I WAS having a conversation with a Singaporean about the frequency of water cuts in the republic. While he cannot remember, he said there has nevertheless been emergency preparedness in the eventuality of water cut or shortages.
I still remember that right after its political independence, the first thing Singapore did was to ensure uninterrupted water supply based on the multiple sources.
Unlike so many leaders in the region, its former prime minister (PM) and later senior minister Lee Kuan Yew said that the development of Singapore must be based on priorities. He went on to solve the water problem first.
Penang has many historical similarities with Singapore especially on water dependence. If Singapore can reduce its water dependence on Malaysia, why can’t Penang take a similar approach, granted that Penang is not country like Singapore?
When Lee visited Penang and others parts of Peninsula Malaysia in 2009, he was not impressed by the developments in Penang. Although he never talked about the problem of water, there was something about development that was not to his liking.
Penang has been dependent on Kedah for its water since time immemorial. Some 80% of the state’s water needs are from Sungai Muda with its source being the water catchment area of Ulu Muda.
Despite the sabre rattling of the present Kedah Menteri Besar Datuk Seri Muhammad Sanusi Md Nor for payment of water royalty, the principle of Riparian Rights has allowed Penang to draw unimpeded water from Sungai Muda.
Despite the dependence on Kedah, the successive state governments in Penang have failed to reduce its water dependence on its northern meighbour.
No solid solution in sight
The Federal government which has a constitutional responsibility in ensuring adequate water supply has failed to guide not only Penang but other states in addressing the long-term water supply situation.
It is not that Penang does not want to reduce its dependence by seeking alternative sources of water supply from rivers, the desalination process, underwater sources and drawing water from the neighbouring states.
Today the much-talked possible water supply is about purchasing treated water from Sungai Perak.
I heard it might take another six years to get this water supply. Meanwhile, no alternative sources of water supply have been thought about apart from the water drawn from Sungai Muda and the reservoirs on the island.
Unlike Singapore, Penang does not visionary state leaders who can think out of the box. The situation has made worse by federal leaders who more bent on punishing Penang more than anything else.
It might be difficult to find leaders like Lee but surely leaders with political will could emerge to take Penang from the present water shortage entrapment.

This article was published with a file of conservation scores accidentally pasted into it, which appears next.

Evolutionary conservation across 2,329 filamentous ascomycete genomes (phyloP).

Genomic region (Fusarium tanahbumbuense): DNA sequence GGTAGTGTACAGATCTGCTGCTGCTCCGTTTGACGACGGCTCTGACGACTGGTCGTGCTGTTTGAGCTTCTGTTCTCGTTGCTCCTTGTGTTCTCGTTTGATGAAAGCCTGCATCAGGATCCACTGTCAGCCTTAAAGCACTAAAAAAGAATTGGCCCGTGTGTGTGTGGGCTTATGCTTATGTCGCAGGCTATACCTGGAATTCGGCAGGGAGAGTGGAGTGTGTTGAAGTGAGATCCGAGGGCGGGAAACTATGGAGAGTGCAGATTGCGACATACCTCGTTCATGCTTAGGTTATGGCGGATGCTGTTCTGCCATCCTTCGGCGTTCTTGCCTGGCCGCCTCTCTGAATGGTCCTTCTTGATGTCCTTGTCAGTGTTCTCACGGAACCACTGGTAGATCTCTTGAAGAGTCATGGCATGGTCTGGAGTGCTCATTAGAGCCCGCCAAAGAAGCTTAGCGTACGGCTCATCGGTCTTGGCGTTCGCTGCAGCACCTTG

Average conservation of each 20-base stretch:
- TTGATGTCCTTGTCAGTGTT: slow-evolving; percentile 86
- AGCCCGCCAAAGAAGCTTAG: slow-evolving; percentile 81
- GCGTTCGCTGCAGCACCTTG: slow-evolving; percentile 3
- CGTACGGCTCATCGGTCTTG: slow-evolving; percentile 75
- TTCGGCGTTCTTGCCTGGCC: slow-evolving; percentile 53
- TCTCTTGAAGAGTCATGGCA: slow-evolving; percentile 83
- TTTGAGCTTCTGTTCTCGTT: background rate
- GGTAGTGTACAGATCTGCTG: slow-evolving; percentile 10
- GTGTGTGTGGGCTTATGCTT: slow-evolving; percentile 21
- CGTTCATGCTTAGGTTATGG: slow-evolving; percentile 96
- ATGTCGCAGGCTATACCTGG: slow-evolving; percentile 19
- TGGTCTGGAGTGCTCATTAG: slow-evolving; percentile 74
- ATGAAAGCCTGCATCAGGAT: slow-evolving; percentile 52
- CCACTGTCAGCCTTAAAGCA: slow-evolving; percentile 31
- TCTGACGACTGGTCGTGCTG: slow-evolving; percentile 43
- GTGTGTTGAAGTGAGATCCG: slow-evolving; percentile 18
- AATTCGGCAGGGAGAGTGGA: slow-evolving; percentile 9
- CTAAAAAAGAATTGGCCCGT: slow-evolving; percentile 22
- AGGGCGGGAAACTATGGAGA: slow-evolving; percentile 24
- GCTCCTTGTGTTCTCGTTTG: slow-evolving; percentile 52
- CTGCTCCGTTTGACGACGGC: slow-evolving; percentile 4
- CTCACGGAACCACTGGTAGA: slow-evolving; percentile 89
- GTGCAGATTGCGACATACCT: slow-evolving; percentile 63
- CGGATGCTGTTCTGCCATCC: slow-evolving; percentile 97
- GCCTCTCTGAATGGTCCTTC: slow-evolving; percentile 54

The present Penang state leaders are constrained by their dependence on the federal government, the lack of investment capital to modernise the water industry, the low water rates and other encumbrances.
The very recent need to cut water supply for four days (tentatively Jan 10-14) should not have come about in this age of science, technology and engineering marvels.
The need to cut water supply for four days to replace the worn-out main valves is sad recognition of the state of Penang’s water industry.
It is obvious that the water industry – once pride of Penang – has not kept pace with the development of science, technology and engineering in the maintenance of pipes and others.
It might not be fair for Penang to be compared with Singapore but surely the early boasts of Penang water industry as the best in comparison with the other states might not hold in the future.
If Penang can boast of a modern industrial state in Malaysia, its water industry is still caught in the entrapment of Third World woes.
The four-day water cut has been a big disappointment to the industries in Penang. Some companies which are more dependent on water than others are shutting down their operations for few days in view of the water cut.
The Penang Chief Minister Chow Kon Yeow has said that his conscience would not allow him to postpone the water cut or leave the matter to others.
I say conscience or not, it is high time the water industry is modernised with the diversification of water sources. What is needed is political will and statesmanship to tackle the water woes under conditions of “water, water everywhere, but not a drop to drink” – Jan 12, 2024.
Former DAP stalwart and Penang chief minister II Prof Ramasamy Palanisamy is chairman of the Urimai (United Rights of Malaysian Party) Interim Council.
The views expressed are solely of the author and do not necessarily reflect those of Focus Malaysia.